A collision of two stars in space is not something astronomers are used to seeing, even with powerful space telescopes trained on galaxies beyond our own.
But with the help of these massive eyes on the universe, including the James Webb Space Telescope, scientists recently got to see what such a space explosion – a kilonova – looks like, and what it leaves behind.
Michael Fausnaugh, an assistant professor of physics and astronomy at Texas Tech University,was part of the team that discovered what happens when two stars collide. He joined the Standard to share his insights. Listen to the interview above or read the transcript below.
This transcript has been edited lightly for clarity:
Texas Standard: “Two stars collide”: It almost sounds like like a tabloid magazine cover, but we’re talking about the celestial bodies here, folks. How often do they collide in the first place, or do you have an answer to that?
Michael Fausnaugh: Sure. The rates are hard to figure out. We see these things called gamma ray bursts about once a day. So, you know, they happen frequently in the universe. The thing that was exciting about the one we found is that it’s exceptionally bright. That has something to do with how close it is to Earth. And you have to get lucky. And this is something like once in 10 years or maybe even once 20 or 30 years.
Wow. Well, tell us about this kilonova. How did scientists come to find out about it in the first place? You keeping an eye on it?
NASA’s got a fleet of space telescopes that are monitoring the sky at all times, and we keep a close eye on the alert streams coming down from those things. So this particular event was found by the Fermi Space Telescope. And astronomers knew right away that it was super bright. This is the second brightest one that’s ever been detected in about 50 years of camera astronomy.
So what was your role in this, professor?
So I work with a different space telescope. This is TESS, the Transiting Exoplanet Survey Satellite. TESS was designed to find exoplanets, but the science I work on is all the other things you can do with TESS. We actually have a really unique observing mode, which lets us do different science, and we kind of have a comparative advantage compared to other telescopes.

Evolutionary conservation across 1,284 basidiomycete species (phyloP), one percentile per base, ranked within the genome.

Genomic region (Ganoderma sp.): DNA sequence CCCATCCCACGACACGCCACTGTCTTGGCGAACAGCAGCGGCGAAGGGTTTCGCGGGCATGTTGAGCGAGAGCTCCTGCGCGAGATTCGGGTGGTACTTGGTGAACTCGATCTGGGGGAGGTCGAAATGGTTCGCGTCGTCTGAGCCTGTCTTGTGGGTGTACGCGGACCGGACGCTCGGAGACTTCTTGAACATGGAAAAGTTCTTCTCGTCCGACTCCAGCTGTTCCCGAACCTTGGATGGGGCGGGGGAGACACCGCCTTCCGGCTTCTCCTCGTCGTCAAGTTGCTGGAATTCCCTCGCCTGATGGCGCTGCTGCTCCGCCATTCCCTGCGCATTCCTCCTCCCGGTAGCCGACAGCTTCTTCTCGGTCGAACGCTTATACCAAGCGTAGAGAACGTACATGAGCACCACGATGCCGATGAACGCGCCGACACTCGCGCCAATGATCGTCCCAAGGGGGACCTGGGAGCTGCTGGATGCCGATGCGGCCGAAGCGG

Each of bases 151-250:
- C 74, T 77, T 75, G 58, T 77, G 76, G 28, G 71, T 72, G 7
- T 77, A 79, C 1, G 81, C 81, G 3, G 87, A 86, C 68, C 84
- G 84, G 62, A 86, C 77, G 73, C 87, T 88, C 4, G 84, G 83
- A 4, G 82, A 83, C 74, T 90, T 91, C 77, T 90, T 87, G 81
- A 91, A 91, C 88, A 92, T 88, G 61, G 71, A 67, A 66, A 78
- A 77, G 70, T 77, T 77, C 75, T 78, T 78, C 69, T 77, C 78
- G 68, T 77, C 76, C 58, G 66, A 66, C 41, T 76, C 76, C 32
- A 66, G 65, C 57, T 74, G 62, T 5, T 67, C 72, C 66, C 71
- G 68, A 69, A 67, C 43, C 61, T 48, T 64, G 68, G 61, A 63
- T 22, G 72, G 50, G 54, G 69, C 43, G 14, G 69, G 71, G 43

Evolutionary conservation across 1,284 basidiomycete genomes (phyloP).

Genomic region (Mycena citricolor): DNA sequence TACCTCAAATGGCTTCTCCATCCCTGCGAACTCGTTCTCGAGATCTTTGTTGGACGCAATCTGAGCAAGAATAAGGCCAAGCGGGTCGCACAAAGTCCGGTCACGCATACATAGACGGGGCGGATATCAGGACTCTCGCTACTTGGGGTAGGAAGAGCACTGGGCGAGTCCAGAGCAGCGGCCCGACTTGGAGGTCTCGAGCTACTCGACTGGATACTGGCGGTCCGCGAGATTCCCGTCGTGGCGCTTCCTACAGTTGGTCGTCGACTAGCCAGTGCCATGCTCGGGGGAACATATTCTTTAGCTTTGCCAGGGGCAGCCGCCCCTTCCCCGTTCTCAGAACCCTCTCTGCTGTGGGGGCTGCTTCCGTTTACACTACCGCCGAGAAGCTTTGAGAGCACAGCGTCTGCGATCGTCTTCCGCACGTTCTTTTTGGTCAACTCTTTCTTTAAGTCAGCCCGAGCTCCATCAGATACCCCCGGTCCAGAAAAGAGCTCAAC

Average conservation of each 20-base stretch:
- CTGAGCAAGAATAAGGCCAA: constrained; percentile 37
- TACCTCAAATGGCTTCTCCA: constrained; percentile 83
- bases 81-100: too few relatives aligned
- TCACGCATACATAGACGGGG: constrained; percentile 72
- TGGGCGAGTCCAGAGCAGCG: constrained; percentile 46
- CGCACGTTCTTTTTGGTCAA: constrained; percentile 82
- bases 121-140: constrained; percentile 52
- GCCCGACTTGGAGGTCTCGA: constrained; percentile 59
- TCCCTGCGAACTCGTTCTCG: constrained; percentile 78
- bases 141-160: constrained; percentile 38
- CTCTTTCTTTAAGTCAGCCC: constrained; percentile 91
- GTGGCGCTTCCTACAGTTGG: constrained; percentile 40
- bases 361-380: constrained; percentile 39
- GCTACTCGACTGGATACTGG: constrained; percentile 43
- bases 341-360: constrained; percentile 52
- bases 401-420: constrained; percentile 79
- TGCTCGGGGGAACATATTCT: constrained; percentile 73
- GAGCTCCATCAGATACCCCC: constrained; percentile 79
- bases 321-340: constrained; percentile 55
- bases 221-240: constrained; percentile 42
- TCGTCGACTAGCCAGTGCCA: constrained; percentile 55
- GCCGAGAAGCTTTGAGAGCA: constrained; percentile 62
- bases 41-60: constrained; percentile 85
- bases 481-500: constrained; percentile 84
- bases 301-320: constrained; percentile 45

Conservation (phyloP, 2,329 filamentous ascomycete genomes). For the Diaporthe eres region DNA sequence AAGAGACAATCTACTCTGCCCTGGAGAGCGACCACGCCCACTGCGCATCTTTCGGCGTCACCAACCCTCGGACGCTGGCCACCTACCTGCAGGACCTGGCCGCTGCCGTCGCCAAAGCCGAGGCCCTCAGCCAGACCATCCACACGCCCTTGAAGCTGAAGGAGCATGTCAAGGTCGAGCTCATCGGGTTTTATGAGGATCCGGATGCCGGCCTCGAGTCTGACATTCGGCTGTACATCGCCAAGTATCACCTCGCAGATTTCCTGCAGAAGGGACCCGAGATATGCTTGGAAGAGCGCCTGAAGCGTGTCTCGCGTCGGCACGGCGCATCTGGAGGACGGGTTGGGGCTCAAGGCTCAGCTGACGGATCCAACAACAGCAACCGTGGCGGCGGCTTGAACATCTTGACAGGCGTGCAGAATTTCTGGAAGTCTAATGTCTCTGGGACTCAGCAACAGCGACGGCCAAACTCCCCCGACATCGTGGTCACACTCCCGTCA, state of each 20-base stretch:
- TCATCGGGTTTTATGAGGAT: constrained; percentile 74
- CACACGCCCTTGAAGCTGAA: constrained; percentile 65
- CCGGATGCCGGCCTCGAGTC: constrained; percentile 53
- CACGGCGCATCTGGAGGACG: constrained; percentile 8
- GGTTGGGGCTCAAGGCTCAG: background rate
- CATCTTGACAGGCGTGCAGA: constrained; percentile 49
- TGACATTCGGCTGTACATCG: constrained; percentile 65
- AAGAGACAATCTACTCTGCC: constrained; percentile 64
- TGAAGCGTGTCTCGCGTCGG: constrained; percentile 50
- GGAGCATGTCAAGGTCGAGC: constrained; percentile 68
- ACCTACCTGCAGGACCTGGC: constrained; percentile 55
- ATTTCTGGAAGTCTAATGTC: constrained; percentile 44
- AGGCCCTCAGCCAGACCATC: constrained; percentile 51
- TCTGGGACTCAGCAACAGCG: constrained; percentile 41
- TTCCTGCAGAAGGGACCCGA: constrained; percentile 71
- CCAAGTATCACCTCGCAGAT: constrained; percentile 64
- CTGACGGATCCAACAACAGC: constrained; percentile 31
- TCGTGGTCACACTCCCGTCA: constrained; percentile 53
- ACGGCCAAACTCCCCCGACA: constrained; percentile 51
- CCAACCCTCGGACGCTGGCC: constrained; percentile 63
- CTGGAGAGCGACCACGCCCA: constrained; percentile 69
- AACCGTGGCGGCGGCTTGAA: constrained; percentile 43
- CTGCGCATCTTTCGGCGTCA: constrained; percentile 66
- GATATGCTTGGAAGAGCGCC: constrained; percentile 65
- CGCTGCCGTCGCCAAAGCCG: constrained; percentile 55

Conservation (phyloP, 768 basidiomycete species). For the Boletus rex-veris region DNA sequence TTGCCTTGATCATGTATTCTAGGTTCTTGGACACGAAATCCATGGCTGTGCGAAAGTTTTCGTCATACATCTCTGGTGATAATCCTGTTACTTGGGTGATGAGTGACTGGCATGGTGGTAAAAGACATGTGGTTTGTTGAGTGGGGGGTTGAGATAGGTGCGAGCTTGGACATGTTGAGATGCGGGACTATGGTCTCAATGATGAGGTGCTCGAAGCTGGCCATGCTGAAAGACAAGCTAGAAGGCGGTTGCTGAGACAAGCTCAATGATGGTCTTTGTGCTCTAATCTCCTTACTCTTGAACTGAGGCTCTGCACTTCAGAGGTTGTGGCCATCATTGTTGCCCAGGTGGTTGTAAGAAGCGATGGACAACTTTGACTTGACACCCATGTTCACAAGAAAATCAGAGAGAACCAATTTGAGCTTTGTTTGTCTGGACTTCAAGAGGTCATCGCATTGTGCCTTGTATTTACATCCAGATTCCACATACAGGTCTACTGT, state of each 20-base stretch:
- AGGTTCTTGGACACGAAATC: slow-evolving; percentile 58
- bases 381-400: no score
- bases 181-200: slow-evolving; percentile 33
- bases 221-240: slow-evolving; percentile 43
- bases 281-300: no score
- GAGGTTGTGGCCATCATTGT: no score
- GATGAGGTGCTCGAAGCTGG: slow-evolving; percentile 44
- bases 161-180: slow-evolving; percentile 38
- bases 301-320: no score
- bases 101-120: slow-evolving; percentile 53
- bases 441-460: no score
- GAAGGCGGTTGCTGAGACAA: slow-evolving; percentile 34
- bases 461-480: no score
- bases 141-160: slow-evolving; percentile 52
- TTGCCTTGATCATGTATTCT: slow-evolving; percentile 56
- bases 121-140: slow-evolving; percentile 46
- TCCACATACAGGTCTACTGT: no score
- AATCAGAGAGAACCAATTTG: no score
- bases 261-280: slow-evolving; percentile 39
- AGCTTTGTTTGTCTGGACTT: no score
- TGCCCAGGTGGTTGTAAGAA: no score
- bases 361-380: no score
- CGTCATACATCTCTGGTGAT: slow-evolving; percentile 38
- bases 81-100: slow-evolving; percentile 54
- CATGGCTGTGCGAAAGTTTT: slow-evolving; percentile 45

» GET MORE NEWS FROM AROUND THE STATE: Sign up for Texas Standard’s weekly newsletters
And so you use that observing mode to spot what actually happened as a result of this explosion?
Yeah, that’s exactly right. So we knew immediately that this special gamma ray burst, that super bright, landed in the test field. So we got ready. I think the alert came out on a Tuesday, and we got the data down on Friday and spent all weekend poring over it and doing the analysis.
And it was a really spectacular light curve: We saw this super bright flash followed by a little bump and wiggle, which we call the afterglow. And it’s an observation you can only make with something like TESS, which does this kind of continuous monitoring strategy.
Tell us what’s so important about this event, and maybe for laypersons, what would you say scientists like yourself have learned from it?
I think there’s two main angles. One is these neutron star collisions: These produce the heaviest elements in the universe, stuff like gold and platinum. In this case, we discovered tellurium [synthesized in nature]. And so looking at events like this, you get a handle on where these heavy elements are synthesized.
The other aspect is that after they collided, they formed a black hole. And looking at all the physics at the very earliest time, both from Fermi and from TESS, we can get some handle on the black hole formation physics.
Tell us more about TESS. How did it come into play here? Is it because it was able to see something other researchers couldn’t?
Yeah, exactly. So usually when something like this happens, you know, Fermi hits the trigger, and it sends out an alert and everybody goes and points their telescopes to look. But TESS, it does this observing strategy which is just staring at a big chunk of sky.
And we saw that event had landed in the TESS field, which meant that we had data before anyone else did, even before the trigger happened, so we could see if there was anything going on before or at the same time as Fermi. And that’s the key thing that TESS brings … we got the observation right at the moment that the stars collided and exploded.
What’s your theory or hypothesis on the formation of tellurium, the synthesiszation as you described it?
Yeah, it’s a process called the R process. These neutron stars are really dense and rich in neutrons, and when you collide them together, you get super high density. And the combination of all these neutrons together in a high-density environment, it lets you synthesize heavy elements beyond iron – so, like I said, gold, platinum.
In this case we measured tellurium. But there’s a whole host of, I forget how many, 10 or 20 or 30 elements that are very massive up on the periodic table.
How would you describe the practical implications of this, or are there practical implications?
Well, in some sense we’re studying fundamental physics, you know, looking at how black holes work, how strong gravity works, the neutron stars and their status is, again, fundamental physics. But, you know, all of the gold and many of the precious metals that we find on Earth very likely originated in neutron stars like them.